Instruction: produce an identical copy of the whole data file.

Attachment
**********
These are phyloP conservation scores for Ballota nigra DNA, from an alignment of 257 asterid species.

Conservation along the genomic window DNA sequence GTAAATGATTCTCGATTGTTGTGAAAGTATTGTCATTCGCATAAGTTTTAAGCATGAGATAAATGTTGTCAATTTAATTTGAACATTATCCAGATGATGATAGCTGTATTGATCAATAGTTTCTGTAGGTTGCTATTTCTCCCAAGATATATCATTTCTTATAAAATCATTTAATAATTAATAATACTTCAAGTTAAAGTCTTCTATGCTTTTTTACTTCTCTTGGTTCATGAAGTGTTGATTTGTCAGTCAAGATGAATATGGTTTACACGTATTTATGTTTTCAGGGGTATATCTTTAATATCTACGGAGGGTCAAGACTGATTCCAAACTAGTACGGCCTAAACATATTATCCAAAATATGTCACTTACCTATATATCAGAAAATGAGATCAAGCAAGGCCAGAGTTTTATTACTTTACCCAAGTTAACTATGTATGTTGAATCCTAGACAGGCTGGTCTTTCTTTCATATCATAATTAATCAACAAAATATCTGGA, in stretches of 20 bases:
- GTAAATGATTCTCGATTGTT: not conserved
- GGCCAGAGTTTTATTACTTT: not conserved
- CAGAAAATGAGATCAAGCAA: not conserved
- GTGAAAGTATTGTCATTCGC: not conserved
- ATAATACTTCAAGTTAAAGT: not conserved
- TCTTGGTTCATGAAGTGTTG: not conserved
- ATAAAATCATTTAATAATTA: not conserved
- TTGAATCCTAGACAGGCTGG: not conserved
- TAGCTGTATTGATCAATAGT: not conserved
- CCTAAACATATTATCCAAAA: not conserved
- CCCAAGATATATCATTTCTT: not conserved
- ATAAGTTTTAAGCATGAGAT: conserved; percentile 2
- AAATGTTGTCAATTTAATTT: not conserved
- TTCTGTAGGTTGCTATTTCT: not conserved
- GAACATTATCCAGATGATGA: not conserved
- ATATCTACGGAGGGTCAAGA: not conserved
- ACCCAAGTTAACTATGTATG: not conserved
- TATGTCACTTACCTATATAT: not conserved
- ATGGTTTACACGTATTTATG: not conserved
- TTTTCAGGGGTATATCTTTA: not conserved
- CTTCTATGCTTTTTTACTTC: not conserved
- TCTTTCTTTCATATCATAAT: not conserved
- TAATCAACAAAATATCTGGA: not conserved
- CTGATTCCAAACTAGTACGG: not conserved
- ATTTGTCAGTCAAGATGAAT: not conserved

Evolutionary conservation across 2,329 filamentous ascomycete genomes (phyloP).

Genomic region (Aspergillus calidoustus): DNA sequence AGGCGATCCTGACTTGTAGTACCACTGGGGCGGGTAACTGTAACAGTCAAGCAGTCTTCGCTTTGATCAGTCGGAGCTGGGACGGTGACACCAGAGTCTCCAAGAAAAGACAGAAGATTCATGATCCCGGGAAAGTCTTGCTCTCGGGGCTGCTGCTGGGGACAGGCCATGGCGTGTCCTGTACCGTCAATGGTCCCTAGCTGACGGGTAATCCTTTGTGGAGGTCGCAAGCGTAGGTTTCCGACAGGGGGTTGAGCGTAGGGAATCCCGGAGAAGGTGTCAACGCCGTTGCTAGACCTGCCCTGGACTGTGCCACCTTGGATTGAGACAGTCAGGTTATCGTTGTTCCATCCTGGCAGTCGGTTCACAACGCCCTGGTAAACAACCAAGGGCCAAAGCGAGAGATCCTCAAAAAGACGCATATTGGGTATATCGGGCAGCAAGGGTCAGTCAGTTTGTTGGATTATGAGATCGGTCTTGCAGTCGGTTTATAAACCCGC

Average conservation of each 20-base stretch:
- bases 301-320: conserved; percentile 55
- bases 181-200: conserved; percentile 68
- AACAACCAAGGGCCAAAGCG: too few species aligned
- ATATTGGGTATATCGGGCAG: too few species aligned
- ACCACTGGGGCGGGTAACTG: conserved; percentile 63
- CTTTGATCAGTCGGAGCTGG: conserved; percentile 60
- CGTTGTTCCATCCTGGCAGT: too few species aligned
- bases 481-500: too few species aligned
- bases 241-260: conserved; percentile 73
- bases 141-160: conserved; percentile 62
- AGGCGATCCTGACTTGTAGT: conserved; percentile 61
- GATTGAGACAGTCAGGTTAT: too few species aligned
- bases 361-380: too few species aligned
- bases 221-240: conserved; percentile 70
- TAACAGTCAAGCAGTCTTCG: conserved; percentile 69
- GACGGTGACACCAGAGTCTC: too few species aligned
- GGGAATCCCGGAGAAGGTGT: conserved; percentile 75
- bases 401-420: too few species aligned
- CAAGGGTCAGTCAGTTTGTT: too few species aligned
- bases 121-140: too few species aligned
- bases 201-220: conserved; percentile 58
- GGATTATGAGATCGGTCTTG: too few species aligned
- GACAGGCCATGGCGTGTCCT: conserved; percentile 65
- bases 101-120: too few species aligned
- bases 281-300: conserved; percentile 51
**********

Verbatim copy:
These are phyloP conservation scores for Ballota nigra DNA, from an alignment of 257 asterid species.

Conservation along the genomic window DNA sequence GTAAATGATTCTCGATTGTTGTGAAAGTATTGTCATTCGCATAAGTTTTAAGCATGAGATAAATGTTGTCAATTTAATTTGAACATTATCCAGATGATGATAGCTGTATTGATCAATAGTTTCTGTAGGTTGCTATTTCTCCCAAGATATATCATTTCTTATAAAATCATTTAATAATTAATAATACTTCAAGTTAAAGTCTTCTATGCTTTTTTACTTCTCTTGGTTCATGAAGTGTTGATTTGTCAGTCAAGATGAATATGGTTTACACGTATTTATGTTTTCAGGGGTATATCTTTAATATCTACGGAGGGTCAAGACTGATTCCAAACTAGTACGGCCTAAACATATTATCCAAAATATGTCACTTACCTATATATCAGAAAATGAGATCAAGCAAGGCCAGAGTTTTATTACTTTACCCAAGTTAACTATGTATGTTGAATCCTAGACAGGCTGGTCTTTCTTTCATATCATAATTAATCAACAAAATATCTGGA, in stretches of 20 bases:
- GTAAATGATTCTCGATTGTT: not conserved
- GGCCAGAGTTTTATTACTTT: not conserved
- CAGAAAATGAGATCAAGCAA: not conserved
- GTGAAAGTATTGTCATTCGC: not conserved
- ATAATACTTCAAGTTAAAGT: not conserved
- TCTTGGTTCATGAAGTGTTG: not conserved
- ATAAAATCATTTAATAATTA: not conserved
- TTGAATCCTAGACAGGCTGG: not conserved
- TAGCTGTATTGATCAATAGT: not conserved
- CCTAAACATATTATCCAAAA: not conserved
- CCCAAGATATATCATTTCTT: not conserved
- ATAAGTTTTAAGCATGAGAT: conserved; percentile 2
- AAATGTTGTCAATTTAATTT: not conserved
- TTCTGTAGGTTGCTATTTCT: not conserved
- GAACATTATCCAGATGATGA: not conserved
- ATATCTACGGAGGGTCAAGA: not conserved
- ACCCAAGTTAACTATGTATG: not conserved
- TATGTCACTTACCTATATAT: not conserved
- ATGGTTTACACGTATTTATG: not conserved
- TTTTCAGGGGTATATCTTTA: not conserved
- CTTCTATGCTTTTTTACTTC: not conserved
- TCTTTCTTTCATATCATAAT: not conserved
- TAATCAACAAAATATCTGGA: not conserved
- CTGATTCCAAACTAGTACGG: not conserved
- ATTTGTCAGTCAAGATGAAT: not conserved

Evolutionary conservation across 2,329 filamentous ascomycete genomes (phyloP).

Genomic region (Aspergillus calidoustus): DNA sequence AGGCGATCCTGACTTGTAGTACCACTGGGGCGGGTAACTGTAACAGTCAAGCAGTCTTCGCTTTGATCAGTCGGAGCTGGGACGGTGACACCAGAGTCTCCAAGAAAAGACAGAAGATTCATGATCCCGGGAAAGTCTTGCTCTCGGGGCTGCTGCTGGGGACAGGCCATGGCGTGTCCTGTACCGTCAATGGTCCCTAGCTGACGGGTAATCCTTTGTGGAGGTCGCAAGCGTAGGTTTCCGACAGGGGGTTGAGCGTAGGGAATCCCGGAGAAGGTGTCAACGCCGTTGCTAGACCTGCCCTGGACTGTGCCACCTTGGATTGAGACAGTCAGGTTATCGTTGTTCCATCCTGGCAGTCGGTTCACAACGCCCTGGTAAACAACCAAGGGCCAAAGCGAGAGATCCTCAAAAAGACGCATATTGGGTATATCGGGCAGCAAGGGTCAGTCAGTTTGTTGGATTATGAGATCGGTCTTGCAGTCGGTTTATAAACCCGC

Average conservation of each 20-base stretch:
- bases 301-320: conserved; percentile 55
- bases 181-200: conserved; percentile 68
- AACAACCAAGGGCCAAAGCG: too few species aligned
- ATATTGGGTATATCGGGCAG: too few species aligned
- ACCACTGGGGCGGGTAACTG: conserved; percentile 63
- CTTTGATCAGTCGGAGCTGG: conserved; percentile 60
- CGTTGTTCCATCCTGGCAGT: too few species aligned
- bases 481-500: too few species aligned
- bases 241-260: conserved; percentile 73
- bases 141-160: conserved; percentile 62
- AGGCGATCCTGACTTGTAGT: conserved; percentile 61
- GATTGAGACAGTCAGGTTAT: too few species aligned
- bases 361-380: too few species aligned
- bases 221-240: conserved; percentile 70
- TAACAGTCAAGCAGTCTTCG: conserved; percentile 69
- GACGGTGACACCAGAGTCTC: too few species aligned
- GGGAATCCCGGAGAAGGTGT: conserved; percentile 75
- bases 401-420: too few species aligned
- CAAGGGTCAGTCAGTTTGTT: too few species aligned
- bases 121-140: too few species aligned
- bases 201-220: conserved; percentile 58
- GGATTATGAGATCGGTCTTG: too few species aligned
- GACAGGCCATGGCGTGTCCT: conserved; percentile 65
- bases 101-120: too few species aligned
- bases 281-300: conserved; percentile 51